Recently, Monica Lewinsky gave a TED talk titled “The Price of Shame” that has become a viral sensation with millions of views. In the talk, Lewinsky boldly shares her experiences around the exposure of her affair with President Bill Clinton in the 1990s and the fallout of that scandal, which was fueled by the rapid spread of information (and misinformation) on the Internet. She also points out that when the affair began, she was just 22 years old–an age that experts say is still part of adolescence. Yet the public shaming for her mistake (which she says she “regrets deeply”) has been carried throughout all parts of her adult life. Teens and young adults will make mistakes–how can we help them learn from them, rather than be defined by them?
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The American Academy of Pediatrics (AAP) recently released a policy statement on food in schools emphasizing a “whole nutrition” approach to food that is consumed in school. This could include breakfast, lunch, and/or snacks. The writers point out that there have already been changes in school lunches to make cafeteria food more nutritious, but lunches that students bring to school might not meet healthy standards. Having healthy, nutritious meals throughout the school day is essential for concentration in class and performance in sports and gym class. How can parents help teens eat healthy at school?
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Last fall, just as I went on maternity leave, there was an incident involving hazing on the East Coast that received quite a bit of media attention. It involved a group of teens from a local New Jersey high school football team and occurred at the time of homecoming. The teens allegedly held down other teens and touched or groped them in a sexually explicit way. One teen was also kicked. In the news article that covered the incident, the responses from adults in the community varied widely. One mother reported: “No one was hurt, no one died — I don’t understand why they’re being punished.” Her comment made me consider the question: “Is hazing ever okay?” Read full post »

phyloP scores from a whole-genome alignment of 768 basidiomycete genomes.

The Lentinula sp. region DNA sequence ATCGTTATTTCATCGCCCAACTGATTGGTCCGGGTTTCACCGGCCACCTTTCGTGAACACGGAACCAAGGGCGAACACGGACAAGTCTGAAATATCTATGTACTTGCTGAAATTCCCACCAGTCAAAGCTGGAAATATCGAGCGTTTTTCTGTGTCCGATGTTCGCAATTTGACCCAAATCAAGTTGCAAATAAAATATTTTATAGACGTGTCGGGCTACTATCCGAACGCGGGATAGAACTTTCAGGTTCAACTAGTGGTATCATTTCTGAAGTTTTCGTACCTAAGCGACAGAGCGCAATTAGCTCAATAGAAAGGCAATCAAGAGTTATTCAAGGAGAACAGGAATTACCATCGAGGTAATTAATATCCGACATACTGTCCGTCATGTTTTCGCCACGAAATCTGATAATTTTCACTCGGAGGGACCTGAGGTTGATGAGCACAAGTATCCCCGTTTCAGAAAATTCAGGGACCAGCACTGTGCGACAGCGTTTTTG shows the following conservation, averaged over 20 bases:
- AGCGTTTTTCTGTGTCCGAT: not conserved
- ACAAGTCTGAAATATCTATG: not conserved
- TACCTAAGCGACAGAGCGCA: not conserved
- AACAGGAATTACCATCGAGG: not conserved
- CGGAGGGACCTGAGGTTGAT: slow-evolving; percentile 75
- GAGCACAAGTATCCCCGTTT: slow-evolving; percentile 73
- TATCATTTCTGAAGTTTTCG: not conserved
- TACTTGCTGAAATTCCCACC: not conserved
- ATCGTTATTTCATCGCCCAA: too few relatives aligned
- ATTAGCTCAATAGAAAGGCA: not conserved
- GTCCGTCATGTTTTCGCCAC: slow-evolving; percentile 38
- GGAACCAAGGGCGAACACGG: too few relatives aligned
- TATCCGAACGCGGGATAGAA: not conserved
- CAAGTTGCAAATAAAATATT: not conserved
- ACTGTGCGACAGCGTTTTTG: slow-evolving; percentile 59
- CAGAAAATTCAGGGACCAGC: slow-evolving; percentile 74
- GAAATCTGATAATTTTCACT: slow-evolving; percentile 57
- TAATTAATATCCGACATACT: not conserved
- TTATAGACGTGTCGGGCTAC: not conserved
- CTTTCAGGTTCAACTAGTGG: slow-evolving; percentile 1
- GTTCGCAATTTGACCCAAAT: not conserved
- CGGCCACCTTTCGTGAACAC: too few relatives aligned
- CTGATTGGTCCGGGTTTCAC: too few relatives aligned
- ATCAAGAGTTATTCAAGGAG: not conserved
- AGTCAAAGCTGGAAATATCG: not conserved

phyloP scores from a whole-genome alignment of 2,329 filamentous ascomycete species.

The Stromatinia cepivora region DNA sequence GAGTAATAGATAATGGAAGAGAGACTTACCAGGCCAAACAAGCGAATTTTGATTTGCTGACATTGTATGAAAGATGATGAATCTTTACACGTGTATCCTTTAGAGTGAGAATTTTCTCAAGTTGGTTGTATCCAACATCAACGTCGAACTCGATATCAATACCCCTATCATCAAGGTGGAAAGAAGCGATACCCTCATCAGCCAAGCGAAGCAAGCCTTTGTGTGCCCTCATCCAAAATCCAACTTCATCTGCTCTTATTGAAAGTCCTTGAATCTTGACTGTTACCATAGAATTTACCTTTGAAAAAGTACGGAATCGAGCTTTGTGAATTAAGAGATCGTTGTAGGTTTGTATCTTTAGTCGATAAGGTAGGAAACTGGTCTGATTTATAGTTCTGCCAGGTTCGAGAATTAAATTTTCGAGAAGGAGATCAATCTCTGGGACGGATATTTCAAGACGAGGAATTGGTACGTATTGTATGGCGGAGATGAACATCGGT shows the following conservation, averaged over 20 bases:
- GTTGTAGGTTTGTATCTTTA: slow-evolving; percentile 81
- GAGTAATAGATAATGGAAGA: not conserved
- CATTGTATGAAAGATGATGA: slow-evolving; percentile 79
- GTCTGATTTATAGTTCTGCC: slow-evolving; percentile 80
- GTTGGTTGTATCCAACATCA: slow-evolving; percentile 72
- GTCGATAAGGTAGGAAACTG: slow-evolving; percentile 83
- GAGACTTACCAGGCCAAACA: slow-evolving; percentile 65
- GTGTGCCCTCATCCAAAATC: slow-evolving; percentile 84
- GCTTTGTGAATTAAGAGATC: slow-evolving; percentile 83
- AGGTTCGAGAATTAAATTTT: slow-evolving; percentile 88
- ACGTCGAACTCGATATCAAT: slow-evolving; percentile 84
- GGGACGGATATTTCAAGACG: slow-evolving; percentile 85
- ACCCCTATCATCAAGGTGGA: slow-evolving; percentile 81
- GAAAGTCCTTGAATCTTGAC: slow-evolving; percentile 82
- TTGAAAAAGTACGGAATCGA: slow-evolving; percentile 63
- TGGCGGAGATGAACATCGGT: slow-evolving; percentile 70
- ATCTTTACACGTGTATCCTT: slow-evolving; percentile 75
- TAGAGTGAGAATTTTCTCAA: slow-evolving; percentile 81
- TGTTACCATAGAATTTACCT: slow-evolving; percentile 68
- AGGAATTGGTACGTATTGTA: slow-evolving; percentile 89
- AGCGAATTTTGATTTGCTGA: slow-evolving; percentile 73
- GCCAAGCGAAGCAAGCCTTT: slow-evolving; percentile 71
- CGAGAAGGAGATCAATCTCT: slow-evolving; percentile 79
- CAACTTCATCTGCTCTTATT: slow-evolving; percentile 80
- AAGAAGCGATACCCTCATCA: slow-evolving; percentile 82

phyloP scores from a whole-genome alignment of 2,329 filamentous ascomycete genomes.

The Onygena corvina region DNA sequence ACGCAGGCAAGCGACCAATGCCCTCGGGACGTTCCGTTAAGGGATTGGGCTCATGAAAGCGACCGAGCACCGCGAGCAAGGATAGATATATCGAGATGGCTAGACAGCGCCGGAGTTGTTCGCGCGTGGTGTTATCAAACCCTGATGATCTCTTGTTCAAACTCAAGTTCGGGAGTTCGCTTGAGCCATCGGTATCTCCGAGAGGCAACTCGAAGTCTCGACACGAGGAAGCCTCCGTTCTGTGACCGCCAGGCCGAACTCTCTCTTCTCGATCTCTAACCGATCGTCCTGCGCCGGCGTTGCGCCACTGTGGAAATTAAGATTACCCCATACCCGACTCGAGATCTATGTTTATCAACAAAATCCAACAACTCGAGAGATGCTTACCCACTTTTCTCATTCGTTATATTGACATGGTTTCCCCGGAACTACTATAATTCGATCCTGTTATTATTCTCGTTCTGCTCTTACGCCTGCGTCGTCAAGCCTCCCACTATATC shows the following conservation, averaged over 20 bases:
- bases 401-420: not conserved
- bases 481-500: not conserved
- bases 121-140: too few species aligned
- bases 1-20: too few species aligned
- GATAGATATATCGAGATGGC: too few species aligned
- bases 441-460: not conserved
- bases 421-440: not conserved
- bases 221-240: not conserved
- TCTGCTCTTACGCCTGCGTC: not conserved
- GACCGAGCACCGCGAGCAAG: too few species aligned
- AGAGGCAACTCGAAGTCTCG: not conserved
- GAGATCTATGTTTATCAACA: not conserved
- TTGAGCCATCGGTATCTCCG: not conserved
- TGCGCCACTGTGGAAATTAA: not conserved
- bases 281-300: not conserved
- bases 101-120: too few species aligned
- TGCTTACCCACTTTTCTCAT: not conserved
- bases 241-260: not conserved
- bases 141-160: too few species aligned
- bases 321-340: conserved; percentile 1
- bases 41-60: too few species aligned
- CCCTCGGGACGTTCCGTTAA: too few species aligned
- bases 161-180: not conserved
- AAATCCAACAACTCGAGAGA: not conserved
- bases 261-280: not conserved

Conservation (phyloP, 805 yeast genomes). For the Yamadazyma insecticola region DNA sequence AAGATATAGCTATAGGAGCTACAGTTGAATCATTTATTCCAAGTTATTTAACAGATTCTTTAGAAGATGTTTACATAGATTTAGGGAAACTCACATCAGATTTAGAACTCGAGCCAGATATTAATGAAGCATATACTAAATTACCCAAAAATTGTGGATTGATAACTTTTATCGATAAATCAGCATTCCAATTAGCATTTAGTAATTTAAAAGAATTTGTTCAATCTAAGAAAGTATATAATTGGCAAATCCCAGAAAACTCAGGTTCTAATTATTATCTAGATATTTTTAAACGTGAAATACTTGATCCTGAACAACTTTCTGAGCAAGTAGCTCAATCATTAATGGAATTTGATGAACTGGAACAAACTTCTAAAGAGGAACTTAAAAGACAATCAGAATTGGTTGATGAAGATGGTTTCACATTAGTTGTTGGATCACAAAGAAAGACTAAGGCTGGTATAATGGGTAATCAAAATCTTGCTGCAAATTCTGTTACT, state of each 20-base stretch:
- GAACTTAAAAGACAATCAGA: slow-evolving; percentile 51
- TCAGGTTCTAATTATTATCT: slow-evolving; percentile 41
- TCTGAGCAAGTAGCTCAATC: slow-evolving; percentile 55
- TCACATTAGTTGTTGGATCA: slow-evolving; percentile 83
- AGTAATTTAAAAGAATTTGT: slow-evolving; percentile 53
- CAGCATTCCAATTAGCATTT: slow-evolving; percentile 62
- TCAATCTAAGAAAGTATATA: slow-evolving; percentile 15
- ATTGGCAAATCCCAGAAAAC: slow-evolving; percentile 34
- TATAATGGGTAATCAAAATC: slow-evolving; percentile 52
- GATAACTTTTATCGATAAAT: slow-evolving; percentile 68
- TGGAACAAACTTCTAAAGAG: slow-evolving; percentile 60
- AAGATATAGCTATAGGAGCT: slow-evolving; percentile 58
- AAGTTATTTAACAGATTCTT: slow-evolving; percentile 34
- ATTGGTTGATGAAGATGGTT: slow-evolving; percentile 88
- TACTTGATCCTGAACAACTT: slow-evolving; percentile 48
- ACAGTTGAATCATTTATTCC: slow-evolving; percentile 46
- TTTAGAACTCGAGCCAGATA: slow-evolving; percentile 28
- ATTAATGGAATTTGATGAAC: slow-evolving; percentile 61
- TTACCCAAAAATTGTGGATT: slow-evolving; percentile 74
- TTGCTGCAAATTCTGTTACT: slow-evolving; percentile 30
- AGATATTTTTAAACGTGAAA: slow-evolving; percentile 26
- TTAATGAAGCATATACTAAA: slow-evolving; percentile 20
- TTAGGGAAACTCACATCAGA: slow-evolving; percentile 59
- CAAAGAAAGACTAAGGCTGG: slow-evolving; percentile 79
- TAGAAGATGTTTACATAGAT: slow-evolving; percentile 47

As a medical provider who cares for many teens I am constantly amazed by their accomplishments, tenacity, and juggling of busy schedules. Teens with chronic illness have even more challenges than those with more typical health. I sometimes we adults forget to give credit where credit is due, so I’d like to highlight some of the characteristics I’ve noticed amongst my patients over the years. I’d encourage parents to also take a moment to give your teen some positive praise too! Read full post »
I was looking at a social media page recently and saw a video that struck a cord with me. There is a new video campaign that portrays girls ages 5-11 years old with curly hair. These girls tell all the things they dislike about their hair. In the end, the mothers of the girls show them how positive and amazing it is to be unique. The final message to the consumer is that people are more likely to be accepting of themselves if those around them also have positive self-image (i.e. the girls will love their curls if their own moms love their hair). The purpose of the campaign is to sell hair products, but watching this video reminded me not only of my patients, who often come to see me with poor self-esteem and distorted body image, but of my own youth. See video here Read full post »